Dave Denison

Recent Articles

Living with Oswald

Mrs. Paine's Garage and the Murder of John F. Kennedy By Thomas Mallon. Pantheon, 224 pages, $22.00 W hy did Mrs. Ruth Paine of Irving, Texas, make the notation "LHO purchase of rifle" on the March 1963 page of her Hallmark pocket calendar? Soon enough, everyone would find out that LHO was Lee Harvey Oswald. But how and why would an unassuming mother of two young children in a Dallas suburb know, eight months before the assassination of President John F. Kennedy, that Oswald had purchased a rifle? Could she have been in on the plot? Consider the incriminating evidence: In the spring and fall of 1963, she gave free room and board to Oswald's Russian-born wife, Marina. She made the crucial phone call that helped the almost unemployable Oswald get a job at the Texas School Book Depository warehouse. It was her garage that stored LHO's Mannlicher-Carcano rifle until the morning of November 22. And after the fateful shots rang out from the sixth floor of the warehouse that day, and after...

Statehouse Subversion

I n the mid-1990s, a group of liberal activists, with the support of a few wealthy donors, developed a new strategy to reduce the power of money in national politics. Let's not waste so much energy trying to get minor reforms through Congress, they reasoned. Let's take the battle to the states and push for something meaningful, something that could really change the way campaigns and elections are conducted. The idea was public financing: a system that would make government money available to qualified candidates, freeing them from groveling for contributions. The plan was to start in states with a tradition of reform--places like Maine, Vermont, and Massachusetts--where people can still exert some influence on their legislatures. It was an idea that made sense, states being the laboratories of democracy, and all that. And it started out well, with Maine and Vermont--and, later, even Arizona--enacting "clean elections" laws. But there has turned out to be a large fly--more like a...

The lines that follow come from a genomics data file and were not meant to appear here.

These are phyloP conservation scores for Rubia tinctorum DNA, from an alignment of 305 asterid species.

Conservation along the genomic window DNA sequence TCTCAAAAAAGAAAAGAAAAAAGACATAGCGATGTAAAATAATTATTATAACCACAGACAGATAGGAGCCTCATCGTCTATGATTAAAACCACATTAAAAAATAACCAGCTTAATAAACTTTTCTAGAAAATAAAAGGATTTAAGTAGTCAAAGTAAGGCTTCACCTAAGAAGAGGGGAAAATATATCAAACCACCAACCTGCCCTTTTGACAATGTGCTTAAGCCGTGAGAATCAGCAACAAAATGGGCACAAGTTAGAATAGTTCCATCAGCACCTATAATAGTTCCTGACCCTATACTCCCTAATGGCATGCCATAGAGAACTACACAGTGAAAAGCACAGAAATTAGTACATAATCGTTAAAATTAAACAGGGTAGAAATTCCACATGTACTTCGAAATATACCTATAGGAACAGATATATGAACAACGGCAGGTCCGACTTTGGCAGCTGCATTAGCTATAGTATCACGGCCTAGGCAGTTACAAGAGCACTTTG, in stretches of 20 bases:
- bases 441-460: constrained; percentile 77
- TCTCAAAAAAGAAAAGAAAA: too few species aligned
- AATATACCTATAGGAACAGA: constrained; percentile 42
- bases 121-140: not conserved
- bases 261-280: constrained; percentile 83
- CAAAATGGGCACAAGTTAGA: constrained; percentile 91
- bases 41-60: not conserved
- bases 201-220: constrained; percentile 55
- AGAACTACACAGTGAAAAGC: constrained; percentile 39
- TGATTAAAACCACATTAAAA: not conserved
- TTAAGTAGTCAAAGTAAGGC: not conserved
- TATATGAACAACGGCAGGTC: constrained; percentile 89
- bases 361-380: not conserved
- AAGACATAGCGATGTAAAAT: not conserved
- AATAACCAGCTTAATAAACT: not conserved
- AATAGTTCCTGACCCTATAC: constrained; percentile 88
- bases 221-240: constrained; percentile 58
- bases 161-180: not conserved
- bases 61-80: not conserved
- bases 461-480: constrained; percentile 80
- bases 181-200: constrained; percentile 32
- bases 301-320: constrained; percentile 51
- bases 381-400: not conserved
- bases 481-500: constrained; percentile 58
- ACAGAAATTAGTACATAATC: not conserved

Political Meatballs

In the world of political campaign advertising, there is nothing sweeter than coming up with an ad that is so clever or outrageous it gets free publicity. Ralph Nader hit the jackpot in the fall campaign with his spot that parodied MasterCard's "priceless" commercial . Nader's campaign even ended up getting sued by the credit card company (a federal judge refused to order the ad off the air, it turned out). When wit isn't an option, though, the reliable approach is to see how low you can go. A tiny conservative group in Texas made national news in October with a remake of the famous 1964 anti-Goldwater "daisy ad," in which a girl pulls petals off a flower in a countdown to doomsday. In this case, the message was that Al Gore would blow up the earth by dealing in nuclear secrets with China. The competition for the cheesiest and sleaziest ads of the season was intense. Two nominations: First, "Meatball," by the Patrick Buchanan...

Who Let the Liberals Out?

Don't buy into the mainstream media's propaganda about how the recent transfer of power in Washington was remarkable for its lack of violence. That ignores the mobs of bloodthirsty liberals rampaging through the nation's capital, ready to hoist the heads of innocent conservatives on newly sharpened pikes. Or at least that's how the sensitive souls on the right see things. It's not just that mean liberals are hurting people's feelings. They're out for blood. The violence started even before George W. Bush's inauguration, when liberals went after Linda Chavez, his choice for labor secretary. "I think they smell blood in the water, and I think they got her scalp a little too easily," conservative activist Paul Weyrich told The New York Times after Chavez stepped down because she was found out to be too kind to immigrants. To Chavez it was more like an execution than a scalping: "There were a lot of people gunning for me because of my views, and in not being more...

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